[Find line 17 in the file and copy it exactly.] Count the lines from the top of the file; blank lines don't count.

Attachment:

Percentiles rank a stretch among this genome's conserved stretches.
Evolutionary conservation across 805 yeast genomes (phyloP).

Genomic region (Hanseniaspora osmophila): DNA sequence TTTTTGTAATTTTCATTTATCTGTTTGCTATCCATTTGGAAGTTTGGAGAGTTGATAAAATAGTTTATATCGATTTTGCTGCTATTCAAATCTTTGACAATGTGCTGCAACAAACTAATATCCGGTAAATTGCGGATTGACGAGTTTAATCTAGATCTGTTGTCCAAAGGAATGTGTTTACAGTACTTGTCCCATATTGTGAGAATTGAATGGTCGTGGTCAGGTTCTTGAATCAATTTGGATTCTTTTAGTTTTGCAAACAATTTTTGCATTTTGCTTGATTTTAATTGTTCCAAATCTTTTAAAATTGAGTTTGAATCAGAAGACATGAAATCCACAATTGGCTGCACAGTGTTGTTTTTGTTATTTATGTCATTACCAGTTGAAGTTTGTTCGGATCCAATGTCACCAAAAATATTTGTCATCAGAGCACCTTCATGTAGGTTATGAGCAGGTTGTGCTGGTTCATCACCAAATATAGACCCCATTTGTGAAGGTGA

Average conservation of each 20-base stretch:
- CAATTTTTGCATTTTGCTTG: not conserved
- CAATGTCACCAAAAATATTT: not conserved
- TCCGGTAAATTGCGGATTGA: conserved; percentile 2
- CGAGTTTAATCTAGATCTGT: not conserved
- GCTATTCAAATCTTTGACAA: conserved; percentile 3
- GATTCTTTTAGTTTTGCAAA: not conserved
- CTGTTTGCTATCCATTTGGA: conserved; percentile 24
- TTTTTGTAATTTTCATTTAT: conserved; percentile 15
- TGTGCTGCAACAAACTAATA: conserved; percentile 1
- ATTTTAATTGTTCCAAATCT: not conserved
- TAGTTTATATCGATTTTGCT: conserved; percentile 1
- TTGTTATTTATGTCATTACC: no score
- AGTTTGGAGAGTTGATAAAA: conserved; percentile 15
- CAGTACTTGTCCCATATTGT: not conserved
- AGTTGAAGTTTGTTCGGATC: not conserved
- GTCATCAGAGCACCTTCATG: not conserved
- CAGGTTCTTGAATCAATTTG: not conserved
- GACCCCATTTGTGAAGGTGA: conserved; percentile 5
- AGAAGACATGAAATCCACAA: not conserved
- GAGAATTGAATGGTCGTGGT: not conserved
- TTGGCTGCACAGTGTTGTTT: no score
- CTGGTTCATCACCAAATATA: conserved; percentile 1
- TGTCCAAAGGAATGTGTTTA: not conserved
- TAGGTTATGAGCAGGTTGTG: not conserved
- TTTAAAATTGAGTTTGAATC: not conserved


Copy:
- AGTTTGGAGAGTTGATAAAA: conserved; percentile 15